North Koreaís leader, Kim Jong-Il, is taking a lot of risks to develop an atomic bomb. Why does think itís worth the risks?In the mainstream American media there seem to be only two possible answers. Maybe Kim is just another crazy dictator in the mold of Saddam Hussein. But the more common answer is that heís a shrewd bargainer, a wily dictator maneuvering to boost his power by manipulating splits in the international community and showing the U.S. to be a paper tiger. If you see the issue through either of those lenses, the Bush administration's tough stance against North Korea can make a lot of sense.

But overseas people get a different story, because their news is often written by real journalists who go out and get facts rather than just repeating the official U.S. government line.Donald Greenlees, a reporter for the International Herald Tribune, called a bunch of people who really know something about North Korea and asked them why Kim is so dead set on having atomic bombs.

Itís not about any desire to grab attention or gain leverage in negotiations, he found. Itís about Kimís fear that his conventional military forces arenít strong enough to withstand an attack from outside.Kim ďis not trying to make foreigners dance to his tune,Ē one expert told Greenlees.ďIn many ways, the foreigners are irrelevant. He decided many years ago that he has no friends, and he needs a nuclear weapon in order to survive.Ē

Kim has seen how easily the U.S. disposed of Iraqís second-rate military. He canít afford to build a first rate conventional military. So he has concluded, quite logically, that the most cost-effective way to defend his country it is to have a nuclear deterrent. In other words, North Korea is doing just what the United States has done, and what most Americans expect our own government to continue doing.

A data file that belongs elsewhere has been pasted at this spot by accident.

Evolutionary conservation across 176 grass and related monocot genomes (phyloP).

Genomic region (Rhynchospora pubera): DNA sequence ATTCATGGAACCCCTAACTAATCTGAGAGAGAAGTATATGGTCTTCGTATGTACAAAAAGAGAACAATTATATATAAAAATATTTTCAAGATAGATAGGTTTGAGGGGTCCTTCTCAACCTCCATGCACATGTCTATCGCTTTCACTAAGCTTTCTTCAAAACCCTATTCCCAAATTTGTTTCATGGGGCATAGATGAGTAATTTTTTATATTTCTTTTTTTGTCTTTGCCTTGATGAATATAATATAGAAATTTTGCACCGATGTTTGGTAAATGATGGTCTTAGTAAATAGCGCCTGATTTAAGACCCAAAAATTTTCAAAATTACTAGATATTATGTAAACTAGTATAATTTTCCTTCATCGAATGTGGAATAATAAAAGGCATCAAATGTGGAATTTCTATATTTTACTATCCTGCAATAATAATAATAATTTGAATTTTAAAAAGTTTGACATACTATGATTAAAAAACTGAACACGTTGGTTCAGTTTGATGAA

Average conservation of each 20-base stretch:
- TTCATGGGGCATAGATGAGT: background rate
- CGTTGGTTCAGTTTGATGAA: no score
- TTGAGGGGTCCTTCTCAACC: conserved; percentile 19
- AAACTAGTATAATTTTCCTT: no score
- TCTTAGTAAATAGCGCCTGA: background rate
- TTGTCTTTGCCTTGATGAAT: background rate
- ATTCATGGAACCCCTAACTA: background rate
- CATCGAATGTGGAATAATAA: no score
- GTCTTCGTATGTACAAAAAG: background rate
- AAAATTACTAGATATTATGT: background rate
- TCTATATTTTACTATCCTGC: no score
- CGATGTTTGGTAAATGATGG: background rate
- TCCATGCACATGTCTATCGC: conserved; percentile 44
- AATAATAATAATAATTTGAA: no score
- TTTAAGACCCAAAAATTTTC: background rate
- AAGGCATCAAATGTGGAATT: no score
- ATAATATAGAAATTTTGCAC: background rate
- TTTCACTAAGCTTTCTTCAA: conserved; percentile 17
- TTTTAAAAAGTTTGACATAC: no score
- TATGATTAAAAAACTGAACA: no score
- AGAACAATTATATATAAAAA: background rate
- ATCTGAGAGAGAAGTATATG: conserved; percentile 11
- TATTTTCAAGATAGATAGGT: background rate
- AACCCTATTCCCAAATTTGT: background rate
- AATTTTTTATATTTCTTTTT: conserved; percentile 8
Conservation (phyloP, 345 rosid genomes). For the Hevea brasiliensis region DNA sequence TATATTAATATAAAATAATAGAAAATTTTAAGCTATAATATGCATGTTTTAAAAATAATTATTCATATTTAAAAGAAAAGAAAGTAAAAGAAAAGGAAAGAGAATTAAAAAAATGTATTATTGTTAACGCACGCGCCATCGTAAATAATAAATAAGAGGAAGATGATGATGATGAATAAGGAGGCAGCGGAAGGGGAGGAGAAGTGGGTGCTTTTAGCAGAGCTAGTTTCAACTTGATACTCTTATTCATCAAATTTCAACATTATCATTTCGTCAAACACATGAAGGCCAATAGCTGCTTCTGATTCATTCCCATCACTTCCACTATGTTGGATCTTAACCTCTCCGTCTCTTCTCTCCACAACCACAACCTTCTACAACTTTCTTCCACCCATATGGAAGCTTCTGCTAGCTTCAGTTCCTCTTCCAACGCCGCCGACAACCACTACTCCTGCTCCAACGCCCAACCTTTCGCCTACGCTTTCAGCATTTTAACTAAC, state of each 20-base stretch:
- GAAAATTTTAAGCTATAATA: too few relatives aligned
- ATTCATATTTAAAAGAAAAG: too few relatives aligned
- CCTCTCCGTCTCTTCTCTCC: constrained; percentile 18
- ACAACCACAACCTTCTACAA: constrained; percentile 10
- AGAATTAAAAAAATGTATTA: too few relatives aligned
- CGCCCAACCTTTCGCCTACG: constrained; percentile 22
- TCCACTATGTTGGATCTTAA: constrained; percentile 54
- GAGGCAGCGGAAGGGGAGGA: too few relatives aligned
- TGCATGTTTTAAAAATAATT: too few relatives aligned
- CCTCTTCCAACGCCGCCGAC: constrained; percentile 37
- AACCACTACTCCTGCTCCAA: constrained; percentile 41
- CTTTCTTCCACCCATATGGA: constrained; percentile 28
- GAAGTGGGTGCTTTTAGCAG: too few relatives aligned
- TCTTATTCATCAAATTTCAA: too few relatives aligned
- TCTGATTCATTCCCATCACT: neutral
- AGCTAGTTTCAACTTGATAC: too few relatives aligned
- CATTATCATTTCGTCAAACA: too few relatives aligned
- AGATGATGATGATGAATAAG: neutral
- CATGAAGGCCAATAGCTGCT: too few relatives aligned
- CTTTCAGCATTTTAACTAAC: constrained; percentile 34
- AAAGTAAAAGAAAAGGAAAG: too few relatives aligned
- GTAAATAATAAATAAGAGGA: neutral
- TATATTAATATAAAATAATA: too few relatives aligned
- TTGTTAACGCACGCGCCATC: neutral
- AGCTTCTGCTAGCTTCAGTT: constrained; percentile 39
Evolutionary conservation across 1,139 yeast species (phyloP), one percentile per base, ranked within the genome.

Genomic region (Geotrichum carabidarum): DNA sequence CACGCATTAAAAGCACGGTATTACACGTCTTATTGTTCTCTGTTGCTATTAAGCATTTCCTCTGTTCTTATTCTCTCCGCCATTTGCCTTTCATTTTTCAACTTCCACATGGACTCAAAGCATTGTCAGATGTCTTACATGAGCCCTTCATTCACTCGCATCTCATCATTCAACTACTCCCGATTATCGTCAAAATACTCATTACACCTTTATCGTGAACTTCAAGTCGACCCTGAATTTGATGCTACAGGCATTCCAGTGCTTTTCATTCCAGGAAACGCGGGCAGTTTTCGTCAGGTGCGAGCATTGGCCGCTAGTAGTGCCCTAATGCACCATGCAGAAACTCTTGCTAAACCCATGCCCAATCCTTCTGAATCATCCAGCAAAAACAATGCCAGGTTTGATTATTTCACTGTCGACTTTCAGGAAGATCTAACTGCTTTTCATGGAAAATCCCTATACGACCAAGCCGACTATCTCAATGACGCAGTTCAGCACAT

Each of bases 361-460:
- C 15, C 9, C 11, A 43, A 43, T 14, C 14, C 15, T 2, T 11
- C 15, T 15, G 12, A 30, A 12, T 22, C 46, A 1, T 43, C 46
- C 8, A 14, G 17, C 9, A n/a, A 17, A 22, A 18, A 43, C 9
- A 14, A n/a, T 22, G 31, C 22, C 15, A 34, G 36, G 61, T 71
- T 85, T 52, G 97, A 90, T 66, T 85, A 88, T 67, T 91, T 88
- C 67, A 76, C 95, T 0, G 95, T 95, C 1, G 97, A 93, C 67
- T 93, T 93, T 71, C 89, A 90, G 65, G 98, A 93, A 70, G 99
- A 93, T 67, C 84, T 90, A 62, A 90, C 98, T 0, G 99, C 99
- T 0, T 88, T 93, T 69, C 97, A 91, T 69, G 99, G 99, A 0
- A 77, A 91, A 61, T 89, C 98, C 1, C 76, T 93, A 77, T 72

The New York Times website deserves credit for posting Greenleesí story. And the Washington Post deserves credit for running a brief commentary by Donald Gregg, the first President Bushís national security advisor, who wrote: ďDonít panic. Kim Jong-ilís objective is survival ... not suicide.Ē But those stories were posted only for one day, and they never made it to the print editions, because they contradicted everything else you could read in the Times, the Post, or any other mainstream U.S. source. Indeed, the Times ran an op-ed asserting that North Koreans are "irrational" and "suicidal." Rather than give us accurate analysis, our media would rather disseminate Americaís favorite story: the crazy or foxy monster who is out to destroy us, the innocent victims.

That story was first invented to justify white Americaís annihilation of Native Americans. In the 20th century it served to legitimate our long wars against Germany and the Soviet Union. Now it is pressed into service for the Bush administration's long war against terrorism, which in turn is supposed to justify the war in Iraq, where we kill people faster than Saddam ever did. The same story is also used to justify planning for a war against Iran.

If the Bush administration has its way, weíll soon see it used to justify sanctions that will kill thousands of innocent North Koreans who already live on the edge of starvation -- unless we protest loud and strong, demanding that our government base its policies on the best information that knowledgeable people can provide, not the best stories that our media can spin. But the media will keep telling those stories, because they make money by giving the people what they want. The long-term task is to get Americans to understand how their own stories kill innocent people abroad and undermine our own security here at home.